Re: Natural keys vs Aritficial Keys

From: paul c <>
Date: Mon, 18 May 2009 17:06:42 GMT
Message-ID: <CAgQl.28536$PH1.3994_at_edtnps82>

--CELKO-- wrote:

>>> Speaking of efficiency, composite primary keys have almost no effect, if you get the indexes right.  <<

> Ever work with DBs that use hashing instead of tree indexes? Longer
> keys are better because there is less chance of a hash collision.
> There is also a lot of work being done on minimal perfect hashing
> right now. This is going to be very important for VLDB because
> unlike indexes, a hash requires only one probe.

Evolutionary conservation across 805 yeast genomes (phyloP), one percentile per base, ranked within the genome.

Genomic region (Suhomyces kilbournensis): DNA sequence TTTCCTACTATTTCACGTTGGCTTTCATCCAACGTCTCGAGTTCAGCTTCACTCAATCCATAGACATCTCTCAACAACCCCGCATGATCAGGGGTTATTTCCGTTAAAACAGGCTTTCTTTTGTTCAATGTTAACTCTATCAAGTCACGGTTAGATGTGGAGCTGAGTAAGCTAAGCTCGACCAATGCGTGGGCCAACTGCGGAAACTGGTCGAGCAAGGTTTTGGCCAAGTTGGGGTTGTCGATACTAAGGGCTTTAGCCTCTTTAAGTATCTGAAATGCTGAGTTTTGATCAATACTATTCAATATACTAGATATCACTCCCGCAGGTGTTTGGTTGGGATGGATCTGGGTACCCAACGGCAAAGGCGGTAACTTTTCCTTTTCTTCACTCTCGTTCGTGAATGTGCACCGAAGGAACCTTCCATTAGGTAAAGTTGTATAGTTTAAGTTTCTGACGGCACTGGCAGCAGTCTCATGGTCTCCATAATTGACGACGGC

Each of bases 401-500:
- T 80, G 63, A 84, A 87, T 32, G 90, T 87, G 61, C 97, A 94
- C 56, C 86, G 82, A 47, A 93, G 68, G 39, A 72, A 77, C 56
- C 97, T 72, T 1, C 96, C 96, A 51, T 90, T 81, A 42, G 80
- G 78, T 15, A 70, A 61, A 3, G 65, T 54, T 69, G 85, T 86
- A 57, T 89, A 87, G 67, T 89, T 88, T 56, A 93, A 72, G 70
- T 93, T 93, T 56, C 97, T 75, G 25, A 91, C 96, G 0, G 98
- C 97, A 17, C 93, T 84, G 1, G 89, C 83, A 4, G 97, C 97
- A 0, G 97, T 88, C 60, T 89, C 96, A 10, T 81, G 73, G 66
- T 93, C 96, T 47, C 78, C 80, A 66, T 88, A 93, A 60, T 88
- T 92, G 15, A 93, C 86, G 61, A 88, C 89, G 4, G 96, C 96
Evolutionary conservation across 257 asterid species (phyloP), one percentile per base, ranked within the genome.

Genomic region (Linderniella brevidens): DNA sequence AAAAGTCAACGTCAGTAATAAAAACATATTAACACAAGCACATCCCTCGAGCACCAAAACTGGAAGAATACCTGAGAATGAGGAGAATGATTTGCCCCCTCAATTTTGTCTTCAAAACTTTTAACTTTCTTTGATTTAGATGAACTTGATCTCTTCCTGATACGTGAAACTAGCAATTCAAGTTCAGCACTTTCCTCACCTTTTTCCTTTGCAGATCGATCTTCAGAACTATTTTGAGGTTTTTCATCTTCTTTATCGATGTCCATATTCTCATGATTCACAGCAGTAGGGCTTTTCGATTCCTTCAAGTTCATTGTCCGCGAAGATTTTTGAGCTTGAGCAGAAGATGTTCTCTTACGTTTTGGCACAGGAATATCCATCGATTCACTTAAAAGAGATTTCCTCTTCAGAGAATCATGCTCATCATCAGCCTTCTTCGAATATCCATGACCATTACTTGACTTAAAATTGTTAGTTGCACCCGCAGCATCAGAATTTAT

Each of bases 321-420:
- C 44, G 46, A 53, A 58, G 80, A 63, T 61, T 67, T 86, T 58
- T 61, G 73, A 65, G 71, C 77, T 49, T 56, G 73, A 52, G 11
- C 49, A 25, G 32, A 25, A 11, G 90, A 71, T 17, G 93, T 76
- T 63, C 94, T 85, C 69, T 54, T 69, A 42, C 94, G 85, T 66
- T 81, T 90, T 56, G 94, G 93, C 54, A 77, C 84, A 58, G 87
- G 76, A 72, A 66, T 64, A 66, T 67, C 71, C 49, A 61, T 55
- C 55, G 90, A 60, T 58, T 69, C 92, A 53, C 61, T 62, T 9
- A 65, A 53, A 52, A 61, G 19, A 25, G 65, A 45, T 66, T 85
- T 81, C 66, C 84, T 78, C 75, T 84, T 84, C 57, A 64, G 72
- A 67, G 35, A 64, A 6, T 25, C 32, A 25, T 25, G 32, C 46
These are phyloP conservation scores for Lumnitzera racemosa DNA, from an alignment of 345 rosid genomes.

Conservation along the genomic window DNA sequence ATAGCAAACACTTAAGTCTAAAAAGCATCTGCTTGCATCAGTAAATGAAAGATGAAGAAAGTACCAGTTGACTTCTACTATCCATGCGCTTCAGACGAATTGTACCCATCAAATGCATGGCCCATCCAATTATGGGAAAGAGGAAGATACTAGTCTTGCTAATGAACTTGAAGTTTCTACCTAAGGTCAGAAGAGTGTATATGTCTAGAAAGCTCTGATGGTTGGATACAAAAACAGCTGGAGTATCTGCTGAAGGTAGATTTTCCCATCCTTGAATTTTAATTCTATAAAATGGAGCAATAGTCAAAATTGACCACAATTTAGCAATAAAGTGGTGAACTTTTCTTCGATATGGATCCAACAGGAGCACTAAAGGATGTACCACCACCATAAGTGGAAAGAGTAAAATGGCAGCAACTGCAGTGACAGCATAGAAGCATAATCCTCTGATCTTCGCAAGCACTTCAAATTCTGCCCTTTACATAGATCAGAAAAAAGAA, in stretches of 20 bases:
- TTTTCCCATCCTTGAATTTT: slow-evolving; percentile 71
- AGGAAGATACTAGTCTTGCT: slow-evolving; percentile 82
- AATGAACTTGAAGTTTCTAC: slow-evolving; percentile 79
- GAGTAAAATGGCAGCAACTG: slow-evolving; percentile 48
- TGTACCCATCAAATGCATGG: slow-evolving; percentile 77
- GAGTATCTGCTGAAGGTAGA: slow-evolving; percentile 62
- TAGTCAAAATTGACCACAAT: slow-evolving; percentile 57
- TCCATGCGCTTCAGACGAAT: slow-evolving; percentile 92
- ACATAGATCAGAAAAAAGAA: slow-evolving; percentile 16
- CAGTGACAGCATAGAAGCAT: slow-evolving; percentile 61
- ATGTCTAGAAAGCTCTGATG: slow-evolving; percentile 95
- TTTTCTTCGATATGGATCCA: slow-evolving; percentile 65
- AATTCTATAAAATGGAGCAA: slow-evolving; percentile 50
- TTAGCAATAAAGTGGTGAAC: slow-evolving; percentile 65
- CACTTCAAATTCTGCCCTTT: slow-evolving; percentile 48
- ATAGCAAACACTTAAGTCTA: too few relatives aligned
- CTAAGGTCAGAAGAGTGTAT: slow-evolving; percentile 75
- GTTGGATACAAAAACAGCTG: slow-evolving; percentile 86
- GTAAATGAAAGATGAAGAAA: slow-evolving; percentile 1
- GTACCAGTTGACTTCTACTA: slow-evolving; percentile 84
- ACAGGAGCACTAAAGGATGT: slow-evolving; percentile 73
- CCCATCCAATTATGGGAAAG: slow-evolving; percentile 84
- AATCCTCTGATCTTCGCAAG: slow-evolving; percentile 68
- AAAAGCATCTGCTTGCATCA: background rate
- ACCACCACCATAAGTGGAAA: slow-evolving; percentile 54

Every so often some crackpot claims to have discovered the perfect hash but bigger keys usually need bigger buckets to reduce collisions. It reminds me of the old joke about the guy who kept re-running his compression program in hopes of reducing the file's size to one byte. Hash indexes are okay for some special purposes, such as an atm withdrawal system but they are more common in various interpreters. Same goes for column-based stores, not to mention the trans-relational "model". Meanwhile, cpu design has been stagnating for years, either improving self-created problems or being almost totally reliant on bio-feedback, optimizing patterns that are found in typical software when the typical software uses only the features of the previous hardware generation, then the cycle repeats with the software designers doing the same thing in reverse. There's still no consumer machine with a double-ended stack which is an obvious requirement with so many systems being interpretive now, the Intel segmented memory which started out as a hack for backwards compatibility would be tremendously useful on today's big memories, as ironic as that may sound. Windows and Linux didn't hide segments from the developer and there is no mainstream cpu with any kind of memory association feature beyond traditional physical addressing. Received on Mon May 18 2009 - 19:06:42 CEST

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